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Behind the Iron Curtain:Public Transportation – Introduction

For people who pride themselves on being independent, Americans too often become victims of the herd mentality. Whether it’s the approval of the war in Iraq, voting for Obama or wearing Crocs, Americans latch onto some absurd idea and follow it all the way to the disastrous end. The common problem is that important and sometimes life-and-death decisions are made based on emotions and very little knowledge and common sense. To me, the question of the light rail in Kansas City falls into the same category. No one in the right state of mind would even propose the light rail as an option which would solve any transportation problems in this city. Instead of just being dismissed as a bad idea, huge waste of money and totally worthless as a means of commute, this issue is constantly being discussed, written about, voted on, studied and even taken to courts.

Kansas City has a rich history of public transportation which allowed the public to move around town before cars took over as the main commuter option.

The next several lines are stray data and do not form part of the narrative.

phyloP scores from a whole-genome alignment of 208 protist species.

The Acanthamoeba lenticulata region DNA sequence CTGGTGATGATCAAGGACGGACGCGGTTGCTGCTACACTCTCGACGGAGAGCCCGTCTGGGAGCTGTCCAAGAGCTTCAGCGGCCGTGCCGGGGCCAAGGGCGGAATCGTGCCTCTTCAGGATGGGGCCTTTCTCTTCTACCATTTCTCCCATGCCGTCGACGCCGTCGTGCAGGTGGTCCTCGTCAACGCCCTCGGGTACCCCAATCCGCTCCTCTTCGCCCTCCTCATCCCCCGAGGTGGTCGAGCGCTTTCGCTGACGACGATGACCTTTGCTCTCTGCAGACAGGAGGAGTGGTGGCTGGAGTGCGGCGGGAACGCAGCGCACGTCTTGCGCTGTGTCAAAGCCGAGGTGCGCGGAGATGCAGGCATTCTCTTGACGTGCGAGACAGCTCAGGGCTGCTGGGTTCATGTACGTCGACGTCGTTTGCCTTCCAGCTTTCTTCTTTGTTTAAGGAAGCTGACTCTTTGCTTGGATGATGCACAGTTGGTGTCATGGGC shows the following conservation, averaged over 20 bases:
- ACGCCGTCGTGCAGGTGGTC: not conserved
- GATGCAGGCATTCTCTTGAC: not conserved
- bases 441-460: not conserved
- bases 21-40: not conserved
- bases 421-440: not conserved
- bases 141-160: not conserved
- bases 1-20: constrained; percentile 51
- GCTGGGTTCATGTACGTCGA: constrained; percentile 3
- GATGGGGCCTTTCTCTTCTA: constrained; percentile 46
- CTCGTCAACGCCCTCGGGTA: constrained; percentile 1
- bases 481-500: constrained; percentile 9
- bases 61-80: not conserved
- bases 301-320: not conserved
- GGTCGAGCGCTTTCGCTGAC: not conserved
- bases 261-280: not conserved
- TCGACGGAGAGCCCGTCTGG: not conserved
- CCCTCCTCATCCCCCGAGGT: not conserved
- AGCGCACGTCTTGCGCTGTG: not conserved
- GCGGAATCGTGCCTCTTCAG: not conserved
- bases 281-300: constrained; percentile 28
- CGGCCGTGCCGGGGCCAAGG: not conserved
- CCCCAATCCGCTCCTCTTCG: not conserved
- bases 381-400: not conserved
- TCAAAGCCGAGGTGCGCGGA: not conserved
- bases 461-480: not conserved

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I, of course, didn’t get a chance to see this. I was happily growing up Behind the Iron Curtain where I had a chance to ride every imaginable kind of public transport from bus to tram, from subway to trolleybus, from taxi to water ferry.It wasn’t very comfortable but it got the job done. It was crowded, hot, sometimes smelly and noisy but it allowed an average person to get around town with relatively little wait, not too much walking and very cheaply. And that’s what I consider the major criteria of the usable public transport system:

  • Cost. Some people will overpay just to be “green”. For the majority it has to make fiscal sense.
  • Convenience. I am not driving 10 miles to the terminal just to ride the light rail for 7 miles. It has to be within walking distance or it’s too much hustle.
  • Coverage. I am not interested in the A to B ride, unless I live in A and I am going to B. Public transportation system should blanket the area with routes that cross each other and allow passengers to jump from route to route.
  • Constant circulation. This is crucial – I don’t want to know bus schedules, I just want to know that the bus will show up within 10-20 minutes even if I just missed the last one. One fear that I have is to be stranded somewhere with no chance to get out.
  • Security. I want to arrive in one piece with all of my belongings.

In the next few installments I will try to describe the public transportation system I grew up with. It wasn’t perfect but it worked. More than I can say about the light rail that never will.